What is Pain?
Pain warns our body of injury. This warning system is intended to prevent additional damage. The sensation of pain is important, because without it, vital parts of our bodies might be injured without knowledge. However, long lasting, persistent pain, often called chronic pain once diagnosed serves no apparent purpose. TENS is developed to help relieve certain types of chronic and acute pain.
How Does TENS Work?
TENS or Transcutaneous Electric Nerve Stimulation refers to the transmission of small electrical pulses through the skin to underlaying peripheral nerves. The theory of TENS suggest two different modes of operation.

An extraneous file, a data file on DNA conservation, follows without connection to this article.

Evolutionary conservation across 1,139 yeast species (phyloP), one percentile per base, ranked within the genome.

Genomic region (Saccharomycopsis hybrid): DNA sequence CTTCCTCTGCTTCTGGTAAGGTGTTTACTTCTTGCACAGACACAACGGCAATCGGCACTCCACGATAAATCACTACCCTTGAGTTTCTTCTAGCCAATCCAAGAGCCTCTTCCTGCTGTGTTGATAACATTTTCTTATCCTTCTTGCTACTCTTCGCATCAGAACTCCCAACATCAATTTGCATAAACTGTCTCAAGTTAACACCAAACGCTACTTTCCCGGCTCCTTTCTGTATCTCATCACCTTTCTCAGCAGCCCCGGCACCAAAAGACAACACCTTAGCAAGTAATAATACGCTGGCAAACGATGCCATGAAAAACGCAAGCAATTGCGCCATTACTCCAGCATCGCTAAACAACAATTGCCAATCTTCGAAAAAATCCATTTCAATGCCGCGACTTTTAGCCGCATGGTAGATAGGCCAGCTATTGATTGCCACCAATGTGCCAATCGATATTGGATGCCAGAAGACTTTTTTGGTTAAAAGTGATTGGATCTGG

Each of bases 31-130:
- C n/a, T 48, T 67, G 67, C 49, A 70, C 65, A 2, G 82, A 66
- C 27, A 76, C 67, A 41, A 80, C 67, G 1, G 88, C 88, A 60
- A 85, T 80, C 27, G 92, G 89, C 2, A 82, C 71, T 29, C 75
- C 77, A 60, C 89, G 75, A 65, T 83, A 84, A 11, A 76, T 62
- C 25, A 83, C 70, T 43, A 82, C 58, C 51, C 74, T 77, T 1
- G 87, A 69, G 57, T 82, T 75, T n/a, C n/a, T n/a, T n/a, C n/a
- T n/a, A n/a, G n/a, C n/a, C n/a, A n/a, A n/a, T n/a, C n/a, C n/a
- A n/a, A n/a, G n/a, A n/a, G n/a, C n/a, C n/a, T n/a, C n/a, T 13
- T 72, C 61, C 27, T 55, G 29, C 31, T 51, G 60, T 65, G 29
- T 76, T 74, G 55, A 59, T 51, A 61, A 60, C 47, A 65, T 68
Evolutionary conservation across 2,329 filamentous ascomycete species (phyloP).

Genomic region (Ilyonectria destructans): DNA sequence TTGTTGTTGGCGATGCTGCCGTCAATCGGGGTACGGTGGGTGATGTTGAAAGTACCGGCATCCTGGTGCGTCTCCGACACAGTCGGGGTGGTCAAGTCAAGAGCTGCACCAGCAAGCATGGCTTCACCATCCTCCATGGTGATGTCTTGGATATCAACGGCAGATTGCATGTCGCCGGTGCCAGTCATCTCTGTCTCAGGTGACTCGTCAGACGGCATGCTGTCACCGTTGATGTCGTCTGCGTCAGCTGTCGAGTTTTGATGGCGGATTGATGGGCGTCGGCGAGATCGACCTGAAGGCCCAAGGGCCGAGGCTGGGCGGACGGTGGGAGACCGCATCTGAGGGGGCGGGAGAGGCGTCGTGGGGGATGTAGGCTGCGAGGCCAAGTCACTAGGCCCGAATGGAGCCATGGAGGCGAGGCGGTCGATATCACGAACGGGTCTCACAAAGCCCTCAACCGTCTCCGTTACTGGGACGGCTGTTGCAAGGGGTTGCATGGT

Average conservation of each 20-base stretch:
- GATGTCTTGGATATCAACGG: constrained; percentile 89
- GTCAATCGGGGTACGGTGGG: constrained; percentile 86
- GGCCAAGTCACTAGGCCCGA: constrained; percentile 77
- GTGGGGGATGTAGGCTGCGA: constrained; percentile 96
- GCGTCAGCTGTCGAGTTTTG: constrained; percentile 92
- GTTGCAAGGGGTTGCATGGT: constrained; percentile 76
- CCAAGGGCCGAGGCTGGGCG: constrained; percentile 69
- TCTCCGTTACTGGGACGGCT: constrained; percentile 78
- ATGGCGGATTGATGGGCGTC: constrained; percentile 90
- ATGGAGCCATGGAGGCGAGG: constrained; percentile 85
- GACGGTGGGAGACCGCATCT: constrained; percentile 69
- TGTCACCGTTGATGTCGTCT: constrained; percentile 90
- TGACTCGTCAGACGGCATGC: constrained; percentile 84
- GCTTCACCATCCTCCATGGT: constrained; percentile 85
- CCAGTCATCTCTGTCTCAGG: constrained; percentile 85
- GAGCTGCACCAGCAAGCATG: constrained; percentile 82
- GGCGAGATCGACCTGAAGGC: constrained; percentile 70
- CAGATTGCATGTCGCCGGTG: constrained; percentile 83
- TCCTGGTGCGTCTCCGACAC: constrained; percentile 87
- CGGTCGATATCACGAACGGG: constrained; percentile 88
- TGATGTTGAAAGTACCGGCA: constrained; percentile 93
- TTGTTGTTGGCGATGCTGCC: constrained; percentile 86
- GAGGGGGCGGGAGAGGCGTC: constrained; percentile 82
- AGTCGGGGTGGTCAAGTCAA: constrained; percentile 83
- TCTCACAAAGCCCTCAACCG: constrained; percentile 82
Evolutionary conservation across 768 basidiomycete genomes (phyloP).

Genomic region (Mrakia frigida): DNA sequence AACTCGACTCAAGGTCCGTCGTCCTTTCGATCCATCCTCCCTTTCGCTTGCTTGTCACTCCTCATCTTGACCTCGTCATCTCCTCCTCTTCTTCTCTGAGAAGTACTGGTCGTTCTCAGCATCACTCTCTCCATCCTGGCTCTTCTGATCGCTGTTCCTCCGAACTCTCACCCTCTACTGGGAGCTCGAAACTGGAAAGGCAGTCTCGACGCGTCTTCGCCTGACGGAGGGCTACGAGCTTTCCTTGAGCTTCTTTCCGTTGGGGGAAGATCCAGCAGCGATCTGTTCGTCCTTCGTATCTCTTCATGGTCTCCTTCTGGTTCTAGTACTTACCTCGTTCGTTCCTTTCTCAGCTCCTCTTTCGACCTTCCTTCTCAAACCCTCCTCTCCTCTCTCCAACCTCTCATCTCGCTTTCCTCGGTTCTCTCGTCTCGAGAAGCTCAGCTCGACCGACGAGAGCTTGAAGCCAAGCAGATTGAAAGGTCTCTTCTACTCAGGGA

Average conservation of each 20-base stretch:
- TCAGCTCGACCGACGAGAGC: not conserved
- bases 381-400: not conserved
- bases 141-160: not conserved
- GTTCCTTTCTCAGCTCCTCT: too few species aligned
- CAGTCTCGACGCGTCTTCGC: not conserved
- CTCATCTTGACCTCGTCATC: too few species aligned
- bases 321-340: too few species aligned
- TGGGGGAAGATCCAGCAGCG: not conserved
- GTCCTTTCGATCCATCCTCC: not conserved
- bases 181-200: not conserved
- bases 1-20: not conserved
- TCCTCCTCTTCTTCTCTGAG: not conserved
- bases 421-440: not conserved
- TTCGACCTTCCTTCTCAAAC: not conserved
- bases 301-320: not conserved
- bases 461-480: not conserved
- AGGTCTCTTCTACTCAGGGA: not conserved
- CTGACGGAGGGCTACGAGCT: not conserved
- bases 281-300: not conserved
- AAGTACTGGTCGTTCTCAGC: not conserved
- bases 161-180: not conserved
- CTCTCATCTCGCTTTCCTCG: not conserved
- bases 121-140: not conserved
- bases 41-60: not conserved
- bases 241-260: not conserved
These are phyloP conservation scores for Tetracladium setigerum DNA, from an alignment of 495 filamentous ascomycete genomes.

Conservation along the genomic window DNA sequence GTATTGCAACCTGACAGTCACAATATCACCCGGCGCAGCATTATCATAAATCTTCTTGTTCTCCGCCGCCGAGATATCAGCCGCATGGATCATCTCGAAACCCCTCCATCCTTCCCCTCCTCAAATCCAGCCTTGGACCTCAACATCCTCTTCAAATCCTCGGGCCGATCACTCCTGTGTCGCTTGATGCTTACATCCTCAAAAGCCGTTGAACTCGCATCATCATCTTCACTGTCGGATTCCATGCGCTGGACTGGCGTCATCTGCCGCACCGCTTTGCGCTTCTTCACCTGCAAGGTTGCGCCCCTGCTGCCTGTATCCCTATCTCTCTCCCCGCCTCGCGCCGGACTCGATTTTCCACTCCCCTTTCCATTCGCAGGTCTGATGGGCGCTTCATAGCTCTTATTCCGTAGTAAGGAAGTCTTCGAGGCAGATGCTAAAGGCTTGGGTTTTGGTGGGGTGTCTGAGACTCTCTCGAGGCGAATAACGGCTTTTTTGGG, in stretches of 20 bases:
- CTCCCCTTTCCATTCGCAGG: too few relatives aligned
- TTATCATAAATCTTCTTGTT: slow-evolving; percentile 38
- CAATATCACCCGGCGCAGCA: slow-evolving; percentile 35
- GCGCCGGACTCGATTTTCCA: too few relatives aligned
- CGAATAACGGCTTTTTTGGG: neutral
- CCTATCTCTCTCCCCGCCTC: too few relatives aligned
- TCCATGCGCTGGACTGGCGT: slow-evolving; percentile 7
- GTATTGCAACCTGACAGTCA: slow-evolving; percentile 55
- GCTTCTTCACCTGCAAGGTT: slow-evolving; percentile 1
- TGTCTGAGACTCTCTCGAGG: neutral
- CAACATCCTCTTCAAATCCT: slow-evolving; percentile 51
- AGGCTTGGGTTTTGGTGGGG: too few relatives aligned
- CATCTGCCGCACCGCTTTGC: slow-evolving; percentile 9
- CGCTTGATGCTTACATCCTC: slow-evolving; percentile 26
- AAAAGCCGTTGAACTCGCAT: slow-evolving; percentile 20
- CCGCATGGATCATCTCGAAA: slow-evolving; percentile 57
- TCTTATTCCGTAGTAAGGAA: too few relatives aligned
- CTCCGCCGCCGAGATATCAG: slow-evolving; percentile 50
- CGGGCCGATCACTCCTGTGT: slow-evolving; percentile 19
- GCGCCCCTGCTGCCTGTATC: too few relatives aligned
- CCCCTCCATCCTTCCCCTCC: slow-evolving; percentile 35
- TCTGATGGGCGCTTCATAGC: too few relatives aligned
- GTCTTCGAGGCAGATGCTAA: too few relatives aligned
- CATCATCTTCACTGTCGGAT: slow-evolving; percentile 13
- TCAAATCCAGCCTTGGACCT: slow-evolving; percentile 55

Conventional (high frequency) TENS is based on the theory that continuous mild electrical activity may block the pain signals traveling to the brain. If the pain signals does not go to the brain the pain is not “felt”. The second way TENS thought to work is stimulating the body's natural pain control mechanism “low frequency” or short bursts of electrical activity may cause the body to release pain-relieve substances, called endorphins. Research has shown that continued use of TENS will actually prevent recurrent spasm, thus expediting the healing process.